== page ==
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Crisps made from flavoured cavolo nero, or black kale leaves. A win over potato crisps in all nutritional categories except for taste.
I’ll be honest from the start about kale: I’m not a fan. I have professed loud and clear that I consider it inedible and its popularity is quite incomprehensible to me. So kale crisps? Nah. But as I also often say, don’t diss what you haven’t tried. You can’t form an opinion on hearsay and that’s too true about food especially.
So with heavy heart I set out to test kale crisps and form an opinion. I was hoping to be wrong. I was looking forward to being floored by the texture and complexity of flavour. I was prepared to be wrong about kale in general and about kale crisps in particular.
I’ll get to the point: turns out kale crisps are not my thing. Not my cup of tequila, they don’t float my boat and they rub me the wrong way. I just don’t like kale and that’s that.
But as beauty lies in the eyes of the beholder so the taste is all in the buds. I find kale tough, someone else might think it firm. I call it bitter and you say it’s savoury. Chewy and fibrous to me, it will be chewy and fibrous to others but with a completely different shade of meaning.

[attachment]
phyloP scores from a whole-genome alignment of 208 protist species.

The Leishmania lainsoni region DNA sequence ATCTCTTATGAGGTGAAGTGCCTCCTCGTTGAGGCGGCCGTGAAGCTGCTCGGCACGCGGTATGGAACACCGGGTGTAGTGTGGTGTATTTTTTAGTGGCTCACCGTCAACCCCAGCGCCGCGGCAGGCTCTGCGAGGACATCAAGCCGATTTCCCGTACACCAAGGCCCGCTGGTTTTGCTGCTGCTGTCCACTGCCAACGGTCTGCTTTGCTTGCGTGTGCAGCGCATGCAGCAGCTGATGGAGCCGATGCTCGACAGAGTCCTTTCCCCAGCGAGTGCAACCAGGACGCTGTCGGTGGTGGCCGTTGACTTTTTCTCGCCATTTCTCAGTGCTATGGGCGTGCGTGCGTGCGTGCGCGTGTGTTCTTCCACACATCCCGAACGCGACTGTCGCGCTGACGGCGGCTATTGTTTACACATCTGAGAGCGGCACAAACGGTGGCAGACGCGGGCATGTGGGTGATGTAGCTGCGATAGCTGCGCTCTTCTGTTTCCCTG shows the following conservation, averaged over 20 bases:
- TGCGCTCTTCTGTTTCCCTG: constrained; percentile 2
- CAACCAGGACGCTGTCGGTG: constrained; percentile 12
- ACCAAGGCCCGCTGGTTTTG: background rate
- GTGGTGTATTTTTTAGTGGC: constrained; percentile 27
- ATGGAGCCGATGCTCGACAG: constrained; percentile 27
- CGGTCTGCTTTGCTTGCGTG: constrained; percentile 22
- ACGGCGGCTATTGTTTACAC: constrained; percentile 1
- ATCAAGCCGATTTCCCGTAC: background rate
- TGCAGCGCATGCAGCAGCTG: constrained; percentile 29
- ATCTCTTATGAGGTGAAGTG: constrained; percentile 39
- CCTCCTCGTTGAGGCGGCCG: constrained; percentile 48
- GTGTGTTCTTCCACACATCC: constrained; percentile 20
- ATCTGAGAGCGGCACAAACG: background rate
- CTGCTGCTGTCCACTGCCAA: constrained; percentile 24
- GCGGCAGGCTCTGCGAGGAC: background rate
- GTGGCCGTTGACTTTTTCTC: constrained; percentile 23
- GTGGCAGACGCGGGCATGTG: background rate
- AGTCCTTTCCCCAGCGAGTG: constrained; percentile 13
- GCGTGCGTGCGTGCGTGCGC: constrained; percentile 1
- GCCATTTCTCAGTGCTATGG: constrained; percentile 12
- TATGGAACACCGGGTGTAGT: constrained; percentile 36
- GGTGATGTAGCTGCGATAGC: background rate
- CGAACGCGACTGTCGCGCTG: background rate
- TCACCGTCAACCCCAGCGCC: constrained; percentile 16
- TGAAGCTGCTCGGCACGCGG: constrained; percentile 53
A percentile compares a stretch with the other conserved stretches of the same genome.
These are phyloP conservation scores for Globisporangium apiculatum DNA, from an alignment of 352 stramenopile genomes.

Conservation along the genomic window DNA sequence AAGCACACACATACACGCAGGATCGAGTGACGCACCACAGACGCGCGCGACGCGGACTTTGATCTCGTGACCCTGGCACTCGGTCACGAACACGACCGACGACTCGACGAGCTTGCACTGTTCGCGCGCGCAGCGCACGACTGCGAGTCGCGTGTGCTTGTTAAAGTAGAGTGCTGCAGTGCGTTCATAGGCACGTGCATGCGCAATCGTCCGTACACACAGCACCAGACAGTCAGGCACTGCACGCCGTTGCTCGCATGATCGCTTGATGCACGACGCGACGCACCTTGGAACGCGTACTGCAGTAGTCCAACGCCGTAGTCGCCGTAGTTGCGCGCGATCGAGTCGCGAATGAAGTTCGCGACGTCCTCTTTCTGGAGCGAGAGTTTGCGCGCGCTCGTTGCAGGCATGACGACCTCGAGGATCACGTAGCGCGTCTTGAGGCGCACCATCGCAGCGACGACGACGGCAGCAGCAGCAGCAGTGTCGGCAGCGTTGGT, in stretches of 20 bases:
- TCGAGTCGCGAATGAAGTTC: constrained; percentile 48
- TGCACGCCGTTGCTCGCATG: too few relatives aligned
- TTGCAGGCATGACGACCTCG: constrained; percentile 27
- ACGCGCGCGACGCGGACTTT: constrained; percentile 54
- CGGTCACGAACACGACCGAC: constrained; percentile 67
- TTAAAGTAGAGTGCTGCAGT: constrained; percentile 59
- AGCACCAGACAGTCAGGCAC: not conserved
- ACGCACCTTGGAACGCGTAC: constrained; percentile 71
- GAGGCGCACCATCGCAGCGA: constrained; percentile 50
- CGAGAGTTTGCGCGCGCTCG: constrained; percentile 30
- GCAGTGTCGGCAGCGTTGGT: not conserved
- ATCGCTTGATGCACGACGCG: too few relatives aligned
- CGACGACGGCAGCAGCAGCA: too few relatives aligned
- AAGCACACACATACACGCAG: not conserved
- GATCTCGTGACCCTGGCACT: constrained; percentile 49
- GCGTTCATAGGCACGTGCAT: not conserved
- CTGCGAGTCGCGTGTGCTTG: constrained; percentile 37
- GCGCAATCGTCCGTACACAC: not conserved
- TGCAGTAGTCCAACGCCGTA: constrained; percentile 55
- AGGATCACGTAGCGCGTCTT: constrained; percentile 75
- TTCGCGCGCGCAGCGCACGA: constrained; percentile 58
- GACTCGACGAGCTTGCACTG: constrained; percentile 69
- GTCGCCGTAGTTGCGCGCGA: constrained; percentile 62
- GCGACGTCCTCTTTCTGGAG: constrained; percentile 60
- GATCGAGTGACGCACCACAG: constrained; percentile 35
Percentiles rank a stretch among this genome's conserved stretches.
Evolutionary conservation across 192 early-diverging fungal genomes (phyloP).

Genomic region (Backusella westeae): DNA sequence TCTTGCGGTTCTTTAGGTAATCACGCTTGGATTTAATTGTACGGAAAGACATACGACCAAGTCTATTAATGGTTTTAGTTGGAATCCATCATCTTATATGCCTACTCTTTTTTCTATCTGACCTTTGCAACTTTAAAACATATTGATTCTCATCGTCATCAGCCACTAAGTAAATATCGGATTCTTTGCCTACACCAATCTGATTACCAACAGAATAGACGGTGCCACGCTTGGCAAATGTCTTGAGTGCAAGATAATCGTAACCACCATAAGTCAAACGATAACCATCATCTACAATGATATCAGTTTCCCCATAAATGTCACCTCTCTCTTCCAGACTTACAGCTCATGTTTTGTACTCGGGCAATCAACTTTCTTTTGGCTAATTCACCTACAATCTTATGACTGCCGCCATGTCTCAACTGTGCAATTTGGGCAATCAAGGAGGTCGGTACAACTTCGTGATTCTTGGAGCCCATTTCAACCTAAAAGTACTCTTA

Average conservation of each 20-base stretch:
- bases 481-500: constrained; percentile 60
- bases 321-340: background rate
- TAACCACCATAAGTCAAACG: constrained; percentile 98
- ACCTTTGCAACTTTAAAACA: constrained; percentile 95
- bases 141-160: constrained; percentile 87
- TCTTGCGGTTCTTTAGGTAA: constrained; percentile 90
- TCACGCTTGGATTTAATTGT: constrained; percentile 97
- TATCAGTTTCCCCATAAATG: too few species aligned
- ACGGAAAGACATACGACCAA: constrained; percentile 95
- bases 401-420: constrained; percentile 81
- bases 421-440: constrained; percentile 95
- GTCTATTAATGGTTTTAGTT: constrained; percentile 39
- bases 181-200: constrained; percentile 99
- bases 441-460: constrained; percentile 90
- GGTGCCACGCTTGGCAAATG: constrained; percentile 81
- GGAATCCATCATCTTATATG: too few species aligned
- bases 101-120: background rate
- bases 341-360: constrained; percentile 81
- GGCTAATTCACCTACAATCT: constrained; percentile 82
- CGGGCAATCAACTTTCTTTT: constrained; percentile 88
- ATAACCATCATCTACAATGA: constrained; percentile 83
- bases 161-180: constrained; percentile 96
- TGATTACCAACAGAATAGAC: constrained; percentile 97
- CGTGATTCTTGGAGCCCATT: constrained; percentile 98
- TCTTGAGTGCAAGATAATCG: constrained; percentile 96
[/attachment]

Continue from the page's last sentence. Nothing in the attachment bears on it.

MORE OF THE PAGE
So this is for the fans and I reserve the right to dislike it, if I may. Not everything cooks and chefs make is always to their taste so I don’t see a problem. I make excellent brownie but it’s not my sweet of choice. I’ve perfected several chip-making methods though personally will always go for mash. And the fish that comes with those chips usually gets de-battered by me before consumption.
The recipe makes two flavours of crisps: Middle-Eastern with Baharat or Ras-el-Hanout (at a push mix equal parts of smoked paprika ground coriander and cinnamon), and chilli-garlic. As an independent judge - considering how I feel about kale – I’d pick the garlic chilli over Baharat but as tastes are not to be disputed, I give you both.
kale crispsServings: makes 2 small bowlsTime: 50
- 400g cavolo nero, stems discarded
- 30g olive oil
- ½ tsp Baharat
- a pinch of coarse salt
- ½ tsp garlic granules
- ½ tsp chilli flakes
- a pinch of coarse salt
1. Wash the cavolo nero and spin dry in a salad spinner. Tear or cut into pieces about 5 x 5cm, or larger if you wish. Spread them on a tray lined with paper towels to dry completely.
2. Prepare two medium bowls and divide the olive oil between them. Split the dry kale pieces between the bowls. Preheat the oven to minimum: 80C if possible, 100-120C maximum. Prepare two baking trays lined with parchment.
3. Prepare the spice mixes: for the oriental flavour, pound the Baharat (or ras-el-hanout) spice with the salt in a pestle and mortar. Transfer to one portion of kale, then pound the garlic, chilli and salt again and add it to the other bowl.
4. Using your hands massage the oil and seasoning into the kale leaves thoroughly to coat every piece. Spread them over the parchment in a single layer and slide into the oven.
5. Bake for 40 minutes to 1 hour, depending on the oven temperature. Rotate the trays, toss the crisps gently on each tray to turn them over and return to the oven for another 40 – 60 minutes. When all the pieces are crisp but not burnt, remove from the oven and cool on the parchment.
6. Keep in a bowl to keep them dry; they will last a few days.